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16. Waiheke Island, New Zealand. 

A short ferry ride from Auckland CBD is Waiheke Island. It’s covered in beaches, vineyards and farmland and makes you feel like you’re further from the city than you are. With a helpful information booth, we found walks of all ranges across the island and had a great day ‘tramping’ as they call it in NZ along the coastal path. My favourite part of Auckland.

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17. Motorbike road trip, Hue to Hoi An, Vietnam.

Renting bikes and having our luggage sent on was a far more preferable alternative to catching the bus down the coast of Vietnam. It meant we could stop whenever we wanted to look at views and had the wind in our faces instead of dodgy Vietnamese pop music blasted at us. Despite running out of fuel, nearly crashing in Da Nang and being utterly exhausted by the end of the day, we all made it to Hoi An to be reunited with our backpacks!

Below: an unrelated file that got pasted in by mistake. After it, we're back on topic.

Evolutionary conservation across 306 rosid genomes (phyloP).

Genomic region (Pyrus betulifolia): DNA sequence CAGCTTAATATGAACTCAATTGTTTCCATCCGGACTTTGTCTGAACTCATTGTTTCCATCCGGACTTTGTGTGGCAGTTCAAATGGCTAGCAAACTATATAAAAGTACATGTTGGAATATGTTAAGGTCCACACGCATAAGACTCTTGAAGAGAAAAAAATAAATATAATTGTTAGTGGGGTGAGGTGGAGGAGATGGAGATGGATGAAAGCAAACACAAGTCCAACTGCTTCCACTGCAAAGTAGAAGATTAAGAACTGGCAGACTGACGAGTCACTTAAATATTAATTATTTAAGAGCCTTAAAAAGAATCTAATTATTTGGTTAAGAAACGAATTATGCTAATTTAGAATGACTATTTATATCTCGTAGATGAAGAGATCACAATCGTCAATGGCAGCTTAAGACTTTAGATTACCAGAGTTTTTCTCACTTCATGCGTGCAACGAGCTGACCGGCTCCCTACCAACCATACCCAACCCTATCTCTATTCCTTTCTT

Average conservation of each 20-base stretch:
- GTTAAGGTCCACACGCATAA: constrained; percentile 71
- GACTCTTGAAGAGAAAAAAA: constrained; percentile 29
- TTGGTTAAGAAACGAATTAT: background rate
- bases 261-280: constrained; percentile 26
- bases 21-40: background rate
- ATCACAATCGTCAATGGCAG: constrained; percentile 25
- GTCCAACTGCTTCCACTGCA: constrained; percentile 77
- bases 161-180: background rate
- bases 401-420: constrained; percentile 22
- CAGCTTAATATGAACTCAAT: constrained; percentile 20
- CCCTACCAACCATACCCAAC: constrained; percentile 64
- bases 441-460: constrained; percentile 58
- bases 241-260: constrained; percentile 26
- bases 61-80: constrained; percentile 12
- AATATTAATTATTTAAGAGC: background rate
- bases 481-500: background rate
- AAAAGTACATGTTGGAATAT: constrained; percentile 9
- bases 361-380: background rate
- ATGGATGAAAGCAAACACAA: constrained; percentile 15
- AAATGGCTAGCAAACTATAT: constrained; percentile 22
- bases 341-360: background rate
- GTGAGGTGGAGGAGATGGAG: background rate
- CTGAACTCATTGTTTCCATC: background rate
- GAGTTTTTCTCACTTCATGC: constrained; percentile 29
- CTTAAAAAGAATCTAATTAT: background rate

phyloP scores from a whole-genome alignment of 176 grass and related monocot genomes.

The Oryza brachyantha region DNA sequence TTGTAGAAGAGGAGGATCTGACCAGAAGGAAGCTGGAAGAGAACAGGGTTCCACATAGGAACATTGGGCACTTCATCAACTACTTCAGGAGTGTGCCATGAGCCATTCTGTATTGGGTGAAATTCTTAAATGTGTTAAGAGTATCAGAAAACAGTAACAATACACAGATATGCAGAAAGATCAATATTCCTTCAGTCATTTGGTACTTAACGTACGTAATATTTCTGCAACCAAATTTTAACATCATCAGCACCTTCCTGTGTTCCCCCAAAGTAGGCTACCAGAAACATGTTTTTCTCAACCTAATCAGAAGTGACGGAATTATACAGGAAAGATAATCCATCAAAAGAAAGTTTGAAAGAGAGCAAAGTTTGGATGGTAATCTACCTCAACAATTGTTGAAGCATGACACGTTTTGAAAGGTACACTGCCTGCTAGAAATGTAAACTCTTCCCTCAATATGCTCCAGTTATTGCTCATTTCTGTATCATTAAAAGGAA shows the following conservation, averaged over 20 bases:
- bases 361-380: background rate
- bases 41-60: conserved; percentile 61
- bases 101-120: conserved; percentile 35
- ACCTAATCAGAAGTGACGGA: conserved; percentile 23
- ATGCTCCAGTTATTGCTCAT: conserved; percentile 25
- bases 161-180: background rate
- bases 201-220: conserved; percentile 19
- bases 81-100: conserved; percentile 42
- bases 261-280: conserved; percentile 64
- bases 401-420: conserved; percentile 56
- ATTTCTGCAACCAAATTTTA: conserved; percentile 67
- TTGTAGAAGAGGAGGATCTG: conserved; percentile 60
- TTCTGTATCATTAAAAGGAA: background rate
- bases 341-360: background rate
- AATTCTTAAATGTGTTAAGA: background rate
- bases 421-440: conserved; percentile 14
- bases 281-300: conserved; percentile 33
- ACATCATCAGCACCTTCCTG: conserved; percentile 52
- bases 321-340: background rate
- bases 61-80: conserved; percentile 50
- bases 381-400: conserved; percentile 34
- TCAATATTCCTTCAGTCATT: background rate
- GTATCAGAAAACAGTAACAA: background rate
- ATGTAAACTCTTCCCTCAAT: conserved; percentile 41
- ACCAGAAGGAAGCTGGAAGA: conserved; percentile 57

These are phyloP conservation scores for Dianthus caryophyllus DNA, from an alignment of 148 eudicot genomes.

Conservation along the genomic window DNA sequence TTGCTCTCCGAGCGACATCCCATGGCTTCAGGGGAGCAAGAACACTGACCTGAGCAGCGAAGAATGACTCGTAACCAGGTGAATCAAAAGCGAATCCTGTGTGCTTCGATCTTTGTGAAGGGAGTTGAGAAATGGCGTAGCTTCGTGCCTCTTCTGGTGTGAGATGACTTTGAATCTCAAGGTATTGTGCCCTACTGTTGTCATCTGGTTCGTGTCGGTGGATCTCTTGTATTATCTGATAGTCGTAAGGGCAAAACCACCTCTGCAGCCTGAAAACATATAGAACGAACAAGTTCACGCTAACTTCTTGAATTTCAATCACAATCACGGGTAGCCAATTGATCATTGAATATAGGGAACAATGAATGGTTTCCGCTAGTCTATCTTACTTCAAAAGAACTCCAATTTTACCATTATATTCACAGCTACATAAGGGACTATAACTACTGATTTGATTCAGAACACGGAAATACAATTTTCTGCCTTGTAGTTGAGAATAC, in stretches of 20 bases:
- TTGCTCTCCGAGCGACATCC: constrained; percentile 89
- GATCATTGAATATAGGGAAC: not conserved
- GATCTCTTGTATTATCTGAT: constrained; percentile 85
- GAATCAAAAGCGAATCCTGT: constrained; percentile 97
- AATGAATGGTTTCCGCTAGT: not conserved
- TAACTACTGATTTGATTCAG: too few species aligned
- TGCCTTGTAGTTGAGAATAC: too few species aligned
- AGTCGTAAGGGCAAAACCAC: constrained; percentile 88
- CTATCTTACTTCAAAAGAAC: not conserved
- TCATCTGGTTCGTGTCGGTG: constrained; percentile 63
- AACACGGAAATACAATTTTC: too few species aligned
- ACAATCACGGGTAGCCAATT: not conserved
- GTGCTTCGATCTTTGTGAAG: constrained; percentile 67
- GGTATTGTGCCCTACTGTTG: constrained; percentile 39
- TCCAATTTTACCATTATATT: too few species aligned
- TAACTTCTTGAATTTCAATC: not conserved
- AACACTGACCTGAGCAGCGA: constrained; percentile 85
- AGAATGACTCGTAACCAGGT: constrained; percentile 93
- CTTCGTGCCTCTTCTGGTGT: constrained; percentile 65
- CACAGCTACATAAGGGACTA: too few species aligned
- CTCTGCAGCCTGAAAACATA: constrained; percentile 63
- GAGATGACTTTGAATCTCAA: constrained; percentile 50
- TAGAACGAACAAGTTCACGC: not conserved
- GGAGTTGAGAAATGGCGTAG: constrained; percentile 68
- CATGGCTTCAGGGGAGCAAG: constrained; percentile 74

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18. Kayaking the Yarra River, Melbourne, Australia.

As a birthday surprise for Martin, I booked moonlight kayaking on the Yarra River in Melbourne. The river runs  under some pretty cool bridges (I love a good bridge), through Melbourne CBD and our tour ended at the Crown Casino with fireballs illuminating the river. Seeing our favourite city at night from the water was something a little different.

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19. Snorkeling, Bacuit Archipelago, Philippines.